Let's get started with the assessment, which can be accessed HERE (you'll need to download it to see the attached images, they don't seem to show up in the Google Doc preview), and the PDSA, which can be accessed HERE.

First, I'm going to list some basic volume of rectangular prism (and just general volume) links:
Now, my favorite volume activities include making cubic units. I usually have my class use rulers to make a cubic foot, yard sticks to make a cubic yard, etc. I'm not even going to show a picture here, because all you do is use the given unit to make a cube. It's pretty cool and effective.

It's also important that students know how to use the units. I count off if students don't label units, and don't use them appropriately. I teach my students very simply that for a unit to be squared, it has to involve 2 dimensions, cubed involves 3. Here's a simple visual:

I also think it's important to expand and reinforce these concepts when applicable. My students always enjoy the EXPONENTIAL GROWTH activity, where we build some cubes, starting with a 2x2x2, going to a 4x4x4, then an 8x8x8, it looks like this:

Now on to the more difficult volume of pyramids:

It's actually very simple to find the volume of a rectangular pyramid. First, take the three measurements (length, width, height), and multiply. Now here's the catch: divide your answer by 3. That's it. The majority of the work here is getting students to understanding this 3:1 relationship, and practice it.
In my opinion, these first two sections of the unit go hand in hand, and are fairly simple for 5th graders to get once they grasp the concept. And the concept is important, let them experiment with 3D shapes (make them out of paper and fill them up with sand or rice). These are more or less developmentally appropriate skills for the vast majority of kids at this age level.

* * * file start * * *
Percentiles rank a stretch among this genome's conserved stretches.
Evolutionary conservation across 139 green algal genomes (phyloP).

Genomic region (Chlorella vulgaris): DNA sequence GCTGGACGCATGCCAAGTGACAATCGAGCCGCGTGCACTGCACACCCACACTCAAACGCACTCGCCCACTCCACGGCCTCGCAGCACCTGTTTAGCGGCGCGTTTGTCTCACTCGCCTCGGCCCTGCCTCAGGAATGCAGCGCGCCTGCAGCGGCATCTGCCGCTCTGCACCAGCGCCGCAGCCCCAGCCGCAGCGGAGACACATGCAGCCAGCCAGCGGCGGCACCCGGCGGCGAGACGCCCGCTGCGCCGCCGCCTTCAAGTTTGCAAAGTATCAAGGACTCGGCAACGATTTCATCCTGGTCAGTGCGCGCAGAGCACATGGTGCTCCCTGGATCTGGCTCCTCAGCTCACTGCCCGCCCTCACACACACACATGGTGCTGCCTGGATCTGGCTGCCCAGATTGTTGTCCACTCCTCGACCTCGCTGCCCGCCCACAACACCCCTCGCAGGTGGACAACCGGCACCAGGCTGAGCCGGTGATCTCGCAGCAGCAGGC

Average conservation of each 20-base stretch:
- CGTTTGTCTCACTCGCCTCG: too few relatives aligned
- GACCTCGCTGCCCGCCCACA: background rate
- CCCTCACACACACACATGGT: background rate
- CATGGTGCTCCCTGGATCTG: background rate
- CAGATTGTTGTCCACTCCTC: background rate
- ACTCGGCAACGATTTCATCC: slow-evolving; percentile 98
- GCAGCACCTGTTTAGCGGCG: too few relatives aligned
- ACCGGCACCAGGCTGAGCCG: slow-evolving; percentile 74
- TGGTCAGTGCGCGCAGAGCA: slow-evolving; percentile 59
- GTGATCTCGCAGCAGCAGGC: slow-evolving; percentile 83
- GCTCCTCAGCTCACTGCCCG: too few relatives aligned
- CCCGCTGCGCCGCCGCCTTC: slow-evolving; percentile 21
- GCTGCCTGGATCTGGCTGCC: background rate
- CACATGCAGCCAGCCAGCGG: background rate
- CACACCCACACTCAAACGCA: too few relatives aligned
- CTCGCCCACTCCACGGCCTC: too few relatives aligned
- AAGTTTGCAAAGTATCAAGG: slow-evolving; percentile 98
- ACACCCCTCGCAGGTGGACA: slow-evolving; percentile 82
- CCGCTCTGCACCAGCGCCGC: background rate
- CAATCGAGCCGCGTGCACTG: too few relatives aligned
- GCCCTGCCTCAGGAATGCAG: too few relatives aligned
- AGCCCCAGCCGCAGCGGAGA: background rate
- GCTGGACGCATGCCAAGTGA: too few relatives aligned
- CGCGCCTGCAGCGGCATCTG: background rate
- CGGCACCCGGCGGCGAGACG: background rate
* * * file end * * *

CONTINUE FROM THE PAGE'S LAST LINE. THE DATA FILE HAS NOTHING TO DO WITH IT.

Now, we move on to the final portion of this section on volume of pyramids, where we discuss the attributes of three-dimensional shapes, including vertices, faces, and edges. 

We're basically talking about vocabulary for this final section, so that's how I approach it. Let's move right into it:
So now we come to the finale of this lengthy unit, a set of lessons on polygons (up to 10 sides), and circles. The circles part especially tends to rock the kids around for a bit. 


Here we go, let's get started with the assessment HERE and the PDSA HERE.

First we'll deal with the polygons, because again, it comes down to vocabulary and practice (i.e. memorization and matching):
OK, now we finally come full... circle (haha... nevermind). Anyways, students will learn radius, diameter, circumference (and all applicable formulas), as well as the value of pi to two places. 

The pi part again comes down to repetition and memorization. So, I came up with the now irreverent "PI MONKEY," a mainstay in my classroom. He hangs up near the front door, beckoning to the students each time they walk out the door:

Now that pi monkey has done his job, it's time to teach some circles!:
Remember that circumference is simply pi multiplied by the diameter (or pi multiplied by the radius x 2): It looks like: C= pi x d  OR C= pi x (r x 2). It's fairly straight forward. 

OK, we've reached the end, FINALLY. Now that we're here, it's time for the big unit test. You can grab that HERE.